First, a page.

• Hello there. In my last post I you learnt about searching techniques in which I explained two most common searching techniques i.e. linear search and binary search.
  • In this post again I am going to discuss another most common operation that we often require to perform on the data that is sorting.
  • We often require to analyse the data to take some decision. Analysis requires that data should be in sorted order. So we can say that similar to searching,sorting is the another most common operation we need to perform frequently.

Sorting is a process of arranging a set of data in some order.

  • There are two different methods to sort data either in ascending or in descending order.
  • There are so many techniques available for sorting such as bubble sort, quick sort, merge sort, selection sort, insertion sort, quick sort etc.
  • In this post I will try to explain two most common sorting techniques: Bubble sort and selection sort.

Bubble Sort

  • Bubble sort is the simplest method for sorting. In this method, to arrange elements in ascending order 0th element is compared with the 1st If it is greater than the 1st element then they are interchanged.

Bubble Sort example

Bubble Sort example

  • In the same way all elements (excluding last) are compared with their next element and interchanged if required. On completing 1st iteration the largest element is placed at the last position.
  • Similarly, in the second iteration the comparisons are made till the last but one element. This time the second largest element is placed at the second last position.

third-iteration

Bubble Sort example

  • After all iteration the list becomes a sorted list.

Bubble Sort Implementation

/* C Program to implement Bubble sort. */

#include "stdio.h"
#include "conio.h"

void main( )
{
    int arr[50], n, i, temp ;
    clrscr() ;
    printf("Enter No.of elements (Maximum 50):");
    scanf("%d",&n);
 
    printf("Enter %d integers values...\n", n);
    for (i = 0; i < n; i++)
        scanf("%d",&arr[i]);
    printf ( "Array before sorting:\n") ;
	for ( i = 0 ; i < n ; i++ )
		printf ( "%d\t", arr[i] ) ;

		// bubble sort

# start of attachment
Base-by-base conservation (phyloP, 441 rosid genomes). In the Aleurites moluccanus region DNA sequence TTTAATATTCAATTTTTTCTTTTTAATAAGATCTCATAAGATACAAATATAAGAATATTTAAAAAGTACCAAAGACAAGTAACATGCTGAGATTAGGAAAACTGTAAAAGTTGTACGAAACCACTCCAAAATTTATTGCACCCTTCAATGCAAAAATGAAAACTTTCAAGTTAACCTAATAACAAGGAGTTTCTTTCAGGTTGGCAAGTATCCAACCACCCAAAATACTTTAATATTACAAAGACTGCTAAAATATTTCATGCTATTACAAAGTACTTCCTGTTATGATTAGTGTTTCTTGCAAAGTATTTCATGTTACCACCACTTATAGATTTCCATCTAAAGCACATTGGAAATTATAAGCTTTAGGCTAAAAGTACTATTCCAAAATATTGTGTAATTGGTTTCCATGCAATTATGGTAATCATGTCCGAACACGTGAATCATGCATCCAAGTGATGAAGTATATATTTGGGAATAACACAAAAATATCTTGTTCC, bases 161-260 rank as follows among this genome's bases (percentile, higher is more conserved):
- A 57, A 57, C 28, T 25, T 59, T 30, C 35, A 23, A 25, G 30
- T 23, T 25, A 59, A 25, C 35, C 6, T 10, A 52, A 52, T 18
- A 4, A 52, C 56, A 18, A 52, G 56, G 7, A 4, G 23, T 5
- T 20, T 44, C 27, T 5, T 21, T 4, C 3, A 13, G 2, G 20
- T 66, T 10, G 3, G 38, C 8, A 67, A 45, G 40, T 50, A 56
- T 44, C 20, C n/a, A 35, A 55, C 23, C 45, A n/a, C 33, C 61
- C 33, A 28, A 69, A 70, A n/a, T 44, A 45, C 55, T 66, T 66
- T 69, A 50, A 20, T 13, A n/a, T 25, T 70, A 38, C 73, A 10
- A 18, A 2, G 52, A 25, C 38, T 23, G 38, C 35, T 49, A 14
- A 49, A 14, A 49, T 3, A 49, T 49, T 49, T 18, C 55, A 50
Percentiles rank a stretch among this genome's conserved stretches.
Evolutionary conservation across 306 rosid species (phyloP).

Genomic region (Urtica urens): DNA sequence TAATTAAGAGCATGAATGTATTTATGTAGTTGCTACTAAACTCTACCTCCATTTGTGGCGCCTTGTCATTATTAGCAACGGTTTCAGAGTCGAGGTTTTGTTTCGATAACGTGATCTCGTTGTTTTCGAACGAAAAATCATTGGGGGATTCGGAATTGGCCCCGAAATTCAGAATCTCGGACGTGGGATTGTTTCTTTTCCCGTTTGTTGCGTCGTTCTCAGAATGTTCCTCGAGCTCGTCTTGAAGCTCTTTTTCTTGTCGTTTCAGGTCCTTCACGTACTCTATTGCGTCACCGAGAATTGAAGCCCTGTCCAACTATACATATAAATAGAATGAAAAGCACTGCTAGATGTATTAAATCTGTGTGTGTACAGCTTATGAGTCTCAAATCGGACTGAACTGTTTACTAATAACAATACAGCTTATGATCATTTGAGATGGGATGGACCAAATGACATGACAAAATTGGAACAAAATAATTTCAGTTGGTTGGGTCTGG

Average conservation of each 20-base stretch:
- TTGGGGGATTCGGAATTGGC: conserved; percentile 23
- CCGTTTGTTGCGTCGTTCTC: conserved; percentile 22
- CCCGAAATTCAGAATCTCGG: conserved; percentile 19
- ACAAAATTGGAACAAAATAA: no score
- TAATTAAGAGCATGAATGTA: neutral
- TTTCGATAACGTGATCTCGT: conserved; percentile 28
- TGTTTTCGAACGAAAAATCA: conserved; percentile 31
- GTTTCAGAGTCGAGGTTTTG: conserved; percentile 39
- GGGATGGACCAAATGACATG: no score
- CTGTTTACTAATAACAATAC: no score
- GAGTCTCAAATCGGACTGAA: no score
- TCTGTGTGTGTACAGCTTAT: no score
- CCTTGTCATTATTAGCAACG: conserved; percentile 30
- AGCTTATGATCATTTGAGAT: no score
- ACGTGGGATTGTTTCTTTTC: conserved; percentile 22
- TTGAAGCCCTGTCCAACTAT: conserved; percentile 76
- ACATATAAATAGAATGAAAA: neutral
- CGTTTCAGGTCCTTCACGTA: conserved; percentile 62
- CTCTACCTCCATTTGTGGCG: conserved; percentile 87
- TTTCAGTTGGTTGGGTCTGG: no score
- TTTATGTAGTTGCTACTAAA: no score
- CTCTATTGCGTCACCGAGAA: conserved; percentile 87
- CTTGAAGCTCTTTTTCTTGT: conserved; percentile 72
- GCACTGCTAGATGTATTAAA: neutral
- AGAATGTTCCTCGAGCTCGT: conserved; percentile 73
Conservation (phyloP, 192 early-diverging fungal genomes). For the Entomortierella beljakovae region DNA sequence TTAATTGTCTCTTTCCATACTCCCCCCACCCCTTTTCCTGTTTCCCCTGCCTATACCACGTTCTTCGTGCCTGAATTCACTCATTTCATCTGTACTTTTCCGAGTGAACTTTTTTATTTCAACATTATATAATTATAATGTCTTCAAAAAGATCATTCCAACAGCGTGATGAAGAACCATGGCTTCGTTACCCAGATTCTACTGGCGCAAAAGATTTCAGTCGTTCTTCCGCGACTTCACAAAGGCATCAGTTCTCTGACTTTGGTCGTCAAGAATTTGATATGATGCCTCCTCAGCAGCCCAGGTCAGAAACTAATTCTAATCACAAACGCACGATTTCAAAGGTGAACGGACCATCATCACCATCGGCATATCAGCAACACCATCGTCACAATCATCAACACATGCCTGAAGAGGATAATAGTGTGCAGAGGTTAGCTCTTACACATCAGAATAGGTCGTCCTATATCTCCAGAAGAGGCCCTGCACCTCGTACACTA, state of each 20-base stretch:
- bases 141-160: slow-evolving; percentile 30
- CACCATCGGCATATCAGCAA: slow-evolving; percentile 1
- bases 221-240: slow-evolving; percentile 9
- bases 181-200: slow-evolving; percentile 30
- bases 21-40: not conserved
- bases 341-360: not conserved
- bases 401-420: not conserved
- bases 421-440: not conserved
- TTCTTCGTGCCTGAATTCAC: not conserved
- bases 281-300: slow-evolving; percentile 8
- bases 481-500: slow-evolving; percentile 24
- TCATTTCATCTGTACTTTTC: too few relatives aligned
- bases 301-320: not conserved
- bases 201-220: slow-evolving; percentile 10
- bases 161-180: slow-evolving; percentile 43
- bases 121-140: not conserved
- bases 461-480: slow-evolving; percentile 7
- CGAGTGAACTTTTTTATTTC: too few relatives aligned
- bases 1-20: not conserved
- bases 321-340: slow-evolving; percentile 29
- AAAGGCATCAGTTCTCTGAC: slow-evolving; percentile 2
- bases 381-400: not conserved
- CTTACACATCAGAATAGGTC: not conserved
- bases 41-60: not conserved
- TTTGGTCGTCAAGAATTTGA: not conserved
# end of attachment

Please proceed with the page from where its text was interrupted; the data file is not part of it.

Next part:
for ( i = 0 ; i < n ; i++ )
	{
	    for ( j = 0 ; j < n - i ; j++ )
            {
                 if ( arr[j] > arr[j + 1] )
	         {
		     temp = arr[j] ;
		     arr[j] = arr[j + 1] ;
		     arr[j + 1] = temp ;
	         }
	    }
        }
	printf ( "\n Array after bubble sort:\n") ;

	for ( i = 0 ; i < n ; i++ )
		printf ( "%d\t", arr[i] ) ;

	getch();
}

Selection Sort

  • In this method, to arrange elements in ascending order 0th element is compared with all other element. If 0th element is greater than the compared element then they are interchanged.

Selection Sort selection-sort-second

 

  • This way, after the first iteration the smallest element is placed at the 0th
  • In the same way 1st element is compared with all other elements and after completion of second iteration, second smallest element is placed at 1st

selection-sort-thirdselection-sort-fourth

 

 

  • The same process is repeated for all other remaining elements.
  • After all iteration the list becomes a sorted list.
  • The above figure illustrates the process of selection sort.
/* C Program to implement Selection sort. */

#include "stdio.h"
#include "conio.h"

void main( )
{
    int arr[50], n, i, temp ;

    clrscr() ;

    printf("Enter No.of elements (Maximum 50):");
    scanf("%d",&n);
 
    printf("Enter %d integers values...\n", n);
 
    for (i = 0; i < n; i++)
        scanf("%d",&arr[i]);
   
    printf ( "Array before sorting:\n") ;

	for ( i = 0 ; i < n ; i++ )
	     printf ( "%d\t", arr[i] ) ;
		// selection sort logic
	for ( i = 0 ; i < n-1 ; i++ )
	{
		for ( j = i+1 ; j < n - i ; j++ )
                {
                        if ( arr[i] > arr[j] )
			{
				temp = arr[i] ;
				arr[i] = arr[j] ;
				arr[j] = temp ;
			}
		}
	}
	printf ( "\n Array after selection sort:\n") ;

	for ( i = 0 ; i < n ; i++ )
		printf ( "%d\t", arr[i] ) ;

	getch();
}

 

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